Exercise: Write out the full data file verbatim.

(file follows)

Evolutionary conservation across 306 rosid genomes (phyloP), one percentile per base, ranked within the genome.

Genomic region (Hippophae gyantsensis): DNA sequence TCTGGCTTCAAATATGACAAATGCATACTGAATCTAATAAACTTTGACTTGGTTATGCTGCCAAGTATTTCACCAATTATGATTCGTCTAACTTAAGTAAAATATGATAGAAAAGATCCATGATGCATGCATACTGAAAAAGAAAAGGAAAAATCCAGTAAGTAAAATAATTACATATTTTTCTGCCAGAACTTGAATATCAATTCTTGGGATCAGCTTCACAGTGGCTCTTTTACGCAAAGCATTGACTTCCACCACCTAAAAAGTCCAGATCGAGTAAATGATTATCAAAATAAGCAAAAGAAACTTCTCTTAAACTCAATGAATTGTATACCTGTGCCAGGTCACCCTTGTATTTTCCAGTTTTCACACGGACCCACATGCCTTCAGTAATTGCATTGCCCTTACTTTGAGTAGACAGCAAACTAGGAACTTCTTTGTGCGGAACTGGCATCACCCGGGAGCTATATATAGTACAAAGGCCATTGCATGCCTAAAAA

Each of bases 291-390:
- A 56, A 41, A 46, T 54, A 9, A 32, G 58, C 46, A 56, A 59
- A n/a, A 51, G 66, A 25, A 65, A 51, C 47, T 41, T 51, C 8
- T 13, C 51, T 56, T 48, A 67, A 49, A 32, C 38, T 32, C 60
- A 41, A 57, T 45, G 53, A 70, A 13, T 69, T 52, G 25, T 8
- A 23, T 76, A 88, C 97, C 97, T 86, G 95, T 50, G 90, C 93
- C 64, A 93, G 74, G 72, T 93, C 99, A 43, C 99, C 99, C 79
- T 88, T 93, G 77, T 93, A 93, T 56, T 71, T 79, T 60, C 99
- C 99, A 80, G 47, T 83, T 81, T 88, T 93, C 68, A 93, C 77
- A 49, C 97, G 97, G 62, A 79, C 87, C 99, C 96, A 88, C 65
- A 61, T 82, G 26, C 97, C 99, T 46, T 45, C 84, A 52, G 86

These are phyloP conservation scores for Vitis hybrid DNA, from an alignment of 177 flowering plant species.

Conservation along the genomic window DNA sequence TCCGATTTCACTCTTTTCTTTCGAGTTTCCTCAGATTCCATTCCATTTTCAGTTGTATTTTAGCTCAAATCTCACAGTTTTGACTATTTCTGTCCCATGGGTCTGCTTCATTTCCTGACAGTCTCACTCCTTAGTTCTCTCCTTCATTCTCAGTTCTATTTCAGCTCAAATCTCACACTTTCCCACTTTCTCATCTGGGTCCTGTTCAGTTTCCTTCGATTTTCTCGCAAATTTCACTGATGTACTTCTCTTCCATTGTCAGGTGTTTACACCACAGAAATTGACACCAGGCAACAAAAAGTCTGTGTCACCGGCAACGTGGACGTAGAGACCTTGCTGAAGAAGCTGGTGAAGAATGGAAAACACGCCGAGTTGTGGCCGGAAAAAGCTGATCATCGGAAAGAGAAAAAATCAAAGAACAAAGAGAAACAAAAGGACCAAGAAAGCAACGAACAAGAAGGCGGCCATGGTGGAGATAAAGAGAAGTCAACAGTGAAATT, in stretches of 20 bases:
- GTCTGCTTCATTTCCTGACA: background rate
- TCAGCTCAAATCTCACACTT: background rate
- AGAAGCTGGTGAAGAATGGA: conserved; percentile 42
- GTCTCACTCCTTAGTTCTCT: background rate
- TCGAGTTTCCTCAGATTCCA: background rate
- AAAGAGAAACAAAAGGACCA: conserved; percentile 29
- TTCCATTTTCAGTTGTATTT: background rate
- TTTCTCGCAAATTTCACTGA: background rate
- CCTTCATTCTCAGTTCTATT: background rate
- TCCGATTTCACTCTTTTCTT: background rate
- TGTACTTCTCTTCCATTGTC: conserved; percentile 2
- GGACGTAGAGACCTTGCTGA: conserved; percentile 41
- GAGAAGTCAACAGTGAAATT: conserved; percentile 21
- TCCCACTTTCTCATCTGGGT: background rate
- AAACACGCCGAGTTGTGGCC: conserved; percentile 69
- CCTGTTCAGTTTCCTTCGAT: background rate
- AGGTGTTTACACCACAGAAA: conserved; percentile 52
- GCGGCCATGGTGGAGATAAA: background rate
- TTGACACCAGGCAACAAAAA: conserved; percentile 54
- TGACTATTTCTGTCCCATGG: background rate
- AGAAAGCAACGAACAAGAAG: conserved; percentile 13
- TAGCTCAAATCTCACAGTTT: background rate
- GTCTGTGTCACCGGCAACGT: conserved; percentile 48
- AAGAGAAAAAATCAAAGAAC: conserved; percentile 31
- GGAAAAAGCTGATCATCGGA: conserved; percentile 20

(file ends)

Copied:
Evolutionary conservation across 306 rosid genomes (phyloP), one percentile per base, ranked within the genome.

Genomic region (Hippophae gyantsensis): DNA sequence TCTGGCTTCAAATATGACAAATGCATACTGAATCTAATAAACTTTGACTTGGTTATGCTGCCAAGTATTTCACCAATTATGATTCGTCTAACTTAAGTAAAATATGATAGAAAAGATCCATGATGCATGCATACTGAAAAAGAAAAGGAAAAATCCAGTAAGTAAAATAATTACATATTTTTCTGCCAGAACTTGAATATCAATTCTTGGGATCAGCTTCACAGTGGCTCTTTTACGCAAAGCATTGACTTCCACCACCTAAAAAGTCCAGATCGAGTAAATGATTATCAAAATAAGCAAAAGAAACTTCTCTTAAACTCAATGAATTGTATACCTGTGCCAGGTCACCCTTGTATTTTCCAGTTTTCACACGGACCCACATGCCTTCAGTAATTGCATTGCCCTTACTTTGAGTAGACAGCAAACTAGGAACTTCTTTGTGCGGAACTGGCATCACCCGGGAGCTATATATAGTACAAAGGCCATTGCATGCCTAAAAA

Each of bases 291-390:
- A 56, A 41, A 46, T 54, A 9, A 32, G 58, C 46, A 56, A 59
- A n/a, A 51, G 66, A 25, A 65, A 51, C 47, T 41, T 51, C 8
- T 13, C 51, T 56, T 48, A 67, A 49, A 32, C 38, T 32, C 60
- A 41, A 57, T 45, G 53, A 70, A 13, T 69, T 52, G 25, T 8
- A 23, T 76, A 88, C 97, C 97, T 86, G 95, T 50, G 90, C 93
- C 64, A 93, G 74, G 72, T 93, C 99, A 43, C 99, C 99, C 79
- T 88, T 93, G 77, T 93, A 93, T 56, T 71, T 79, T 60, C 99
- C 99, A 80, G 47, T 83, T 81, T 88, T 93, C 68, A 93, C 77
- A 49, C 97, G 97, G 62, A 79, C 87, C 99, C 96, A 88, C 65
- A 61, T 82, G 26, C 97, C 99, T 46, T 45, C 84, A 52, G 86

These are phyloP conservation scores for Vitis hybrid DNA, from an alignment of 177 flowering plant species.

Conservation along the genomic window DNA sequence TCCGATTTCACTCTTTTCTTTCGAGTTTCCTCAGATTCCATTCCATTTTCAGTTGTATTTTAGCTCAAATCTCACAGTTTTGACTATTTCTGTCCCATGGGTCTGCTTCATTTCCTGACAGTCTCACTCCTTAGTTCTCTCCTTCATTCTCAGTTCTATTTCAGCTCAAATCTCACACTTTCCCACTTTCTCATCTGGGTCCTGTTCAGTTTCCTTCGATTTTCTCGCAAATTTCACTGATGTACTTCTCTTCCATTGTCAGGTGTTTACACCACAGAAATTGACACCAGGCAACAAAAAGTCTGTGTCACCGGCAACGTGGACGTAGAGACCTTGCTGAAGAAGCTGGTGAAGAATGGAAAACACGCCGAGTTGTGGCCGGAAAAAGCTGATCATCGGAAAGAGAAAAAATCAAAGAACAAAGAGAAACAAAAGGACCAAGAAAGCAACGAACAAGAAGGCGGCCATGGTGGAGATAAAGAGAAGTCAACAGTGAAATT, in stretches of 20 bases:
- GTCTGCTTCATTTCCTGACA: background rate
- TCAGCTCAAATCTCACACTT: background rate
- AGAAGCTGGTGAAGAATGGA: conserved; percentile 42
- GTCTCACTCCTTAGTTCTCT: background rate
- TCGAGTTTCCTCAGATTCCA: background rate
- AAAGAGAAACAAAAGGACCA: conserved; percentile 29
- TTCCATTTTCAGTTGTATTT: background rate
- TTTCTCGCAAATTTCACTGA: background rate
- CCTTCATTCTCAGTTCTATT: background rate
- TCCGATTTCACTCTTTTCTT: background rate
- TGTACTTCTCTTCCATTGTC: conserved; percentile 2
- GGACGTAGAGACCTTGCTGA: conserved; percentile 41
- GAGAAGTCAACAGTGAAATT: conserved; percentile 21
- TCCCACTTTCTCATCTGGGT: background rate
- AAACACGCCGAGTTGTGGCC: conserved; percentile 69
- CCTGTTCAGTTTCCTTCGAT: background rate
- AGGTGTTTACACCACAGAAA: conserved; percentile 52
- GCGGCCATGGTGGAGATAAA: background rate
- TTGACACCAGGCAACAAAAA: conserved; percentile 54
- TGACTATTTCTGTCCCATGG: background rate
- AGAAAGCAACGAACAAGAAG: conserved; percentile 13
- TAGCTCAAATCTCACAGTTT: background rate
- GTCTGTGTCACCGGCAACGT: conserved; percentile 48
- AAGAGAAAAAATCAAAGAAC: conserved; percentile 31
- GGAAAAAGCTGATCATCGGA: conserved; percentile 20